- The Washington Times - Tuesday, November 11, 2003

Galactic’s brand of N’awlins funk may not be the next music trend to set the MTV set on its ears, but it’s worth a listen.

Made up of Theryl DeClouet (vocals), Ben Ellman (tenor, baritone and soprano saxophones; harmonica), Robert Mercurio (bass), Rich Vogel (organ, piano), Jeff Raines (guitar) and Stanton Moore (drums), the band appears tomorrow and Saturday at the 9:30 Club, giving co-founders Mr. Mercurio and Mr. Raines a chance to play for friends and family.

And show off a little to the kids from high school: They both have roots in punk music and Chevy Chase.

“I was into the punk rock scene in high school,” says the 31-year-old Mr. Raines, who attended Bethesda-Chevy Chase High School.

“Both Robert and I ended up going to the University of New Orleans, where we heard the Meters and the older R&B groups like Chocolate Milk. At first we started covering those bands, playing frat parties, and we have kept a lot of the ‘frat party fun’ in the live appearances.”

“Now,” he says, “the music is all ours, and this latest album, ‘Ruckus,’ is a bit more polished, thanks to our producer, Dan ‘the Automator’ Nakamura.”

“Ruckus,” the band’s fourth studio album (along with one compilation and one live recording), is a clean melding of funk, punk and jazz — along with a bit of computerized hip-hop that creates a hook-friendly series of songs that push “Ruckus” a bit further along than the party madness of the band’s early efforts.

That means this band has found a way to grow up without losing the groove that makes its members happy. The result is an audible mix that sounds highly improvisational one moment and highly structured the next.

Providing continuity through the songs is their musical punctuation — the staccato drumming of top funk/groove drummer Stanton Moore paired with the melodic grooves emanating from Ben Ellman on saxophone and harmonica, which wind in and around the song and often take center stage.

These two alone make a show worth seeing.

The influence of Mr. Nakamura, who has become a musical legend for being one of the defining influences of hip-hop and electronic music going back to the early ‘90s, can be heard in the group’s latest release. Known for his work with musicians such as hip-hop artists Prince Paul and Gorillaz, rap star King Kool and the rock-blues group the Jon Spencer Blues Explosion, Mr. Nakamura has helped take the wildly improvisational music of Galactic and prune it down to a crisp 44 minutes of good groove music that is “Ruckus.”

“We wanted a producer with a modern approach, and he was right in line with that,” Mr. Raines says. “He brought a fresh set of ears and a modern approach to the album, and what we learned is that things we thought were hip, such as wandering improvisational musical journeys, he showed us how to refine them.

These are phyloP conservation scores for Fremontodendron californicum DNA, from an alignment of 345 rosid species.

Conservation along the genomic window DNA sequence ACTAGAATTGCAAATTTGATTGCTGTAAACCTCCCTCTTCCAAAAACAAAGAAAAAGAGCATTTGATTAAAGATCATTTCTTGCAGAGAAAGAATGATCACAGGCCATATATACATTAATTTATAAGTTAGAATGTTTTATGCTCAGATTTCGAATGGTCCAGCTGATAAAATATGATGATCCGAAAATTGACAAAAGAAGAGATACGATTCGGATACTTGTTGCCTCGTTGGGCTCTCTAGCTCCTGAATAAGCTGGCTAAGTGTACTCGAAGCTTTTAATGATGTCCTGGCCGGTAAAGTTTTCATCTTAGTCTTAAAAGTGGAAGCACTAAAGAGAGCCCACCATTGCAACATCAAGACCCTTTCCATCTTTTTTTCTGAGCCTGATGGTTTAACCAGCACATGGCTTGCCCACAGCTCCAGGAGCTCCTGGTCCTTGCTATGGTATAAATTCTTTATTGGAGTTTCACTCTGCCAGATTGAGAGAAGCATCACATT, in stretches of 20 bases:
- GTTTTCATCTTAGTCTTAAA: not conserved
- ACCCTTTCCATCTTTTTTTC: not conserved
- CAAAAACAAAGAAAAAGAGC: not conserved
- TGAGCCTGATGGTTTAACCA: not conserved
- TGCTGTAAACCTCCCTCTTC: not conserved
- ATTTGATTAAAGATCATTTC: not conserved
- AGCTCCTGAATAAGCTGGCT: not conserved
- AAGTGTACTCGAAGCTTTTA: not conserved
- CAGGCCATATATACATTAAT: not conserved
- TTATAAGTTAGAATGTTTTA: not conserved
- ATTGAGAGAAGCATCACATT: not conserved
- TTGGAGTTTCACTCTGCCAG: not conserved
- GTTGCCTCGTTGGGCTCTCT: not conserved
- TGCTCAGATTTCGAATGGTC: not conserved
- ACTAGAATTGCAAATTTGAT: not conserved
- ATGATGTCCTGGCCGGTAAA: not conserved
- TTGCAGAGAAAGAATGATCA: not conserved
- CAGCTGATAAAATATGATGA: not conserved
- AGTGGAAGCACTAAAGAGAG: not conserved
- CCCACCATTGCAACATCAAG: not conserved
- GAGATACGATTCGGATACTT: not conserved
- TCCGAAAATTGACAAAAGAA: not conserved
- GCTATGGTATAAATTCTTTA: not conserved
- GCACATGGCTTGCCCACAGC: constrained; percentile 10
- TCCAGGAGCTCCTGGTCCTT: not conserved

“He has definitely helped us in the process of trying to stay true to this band and its music, versus just playing New Orleans jazz/funk music.”

Galactic’s cover of General Public’s 1980s soul ballad “Tenderness” shows the band mates’ ability to make music their own. With the addition of Stanton Moore’s head-bouncing drums and Jeff Raines’ gentle guitar textures, the song, while undoubtedly melancholy thanks to phrases such as “I don’t know where to stop or when to start,” is a warm remake perfect for holding hands.

In addition to “Tenderness,” the album is filled with a variety of musical styles, such as the radio-friendly and jazzy “Uptown Odyssey,” or “Bittersweet,” which features a fulfilling sax melody and a bass-and-drums mix along with Mr. DeClouet singing, “Touch me once and you’ll be struck by lightning.”

For a good time, a “Ruckus” time, this is the show for the weekend — and not necessarily only for the college-aged.

“Hopefully we will broaden our fan base with this album, and I think we are definitely reaching a new set of ears while keeping the old fans in touch with our music,” Mr. Raines says.

Mr. DeClouet is from the older R&B school of music. It’s clear that Galactic is working with Mr. Nakamura to modernize his singing, to modernize the way he looks and delivers the music while also bringing something new to the genre.

“Galactic is definitely employing a more modern and hipper sensibility,” Mr. Raines says.

• • •

A favorite performer and songwriter, Willy Porter, returns to the Washington area to appear Saturday at Jammin’ Java in East Vienna, Va.

Mr. Porter, a musician who immediately brings his audience to ease as he gently and effusively entertains, is out in support of his latest CD, “High Wire Live.” The solo performer offers a masterful blend of superior six- and 12-string acoustic musicianship paired with a quick sense of humor and songwriting evocative of what’s in his heart.


Copyright © 2018 The Washington Times, LLC. Click here for reprint permission.

The Washington Times Comment Policy

The Washington Times welcomes your comments on Spot.im, our third-party provider. Please read our Comment Policy before commenting.

 

Click to Read More and View Comments

Click to Hide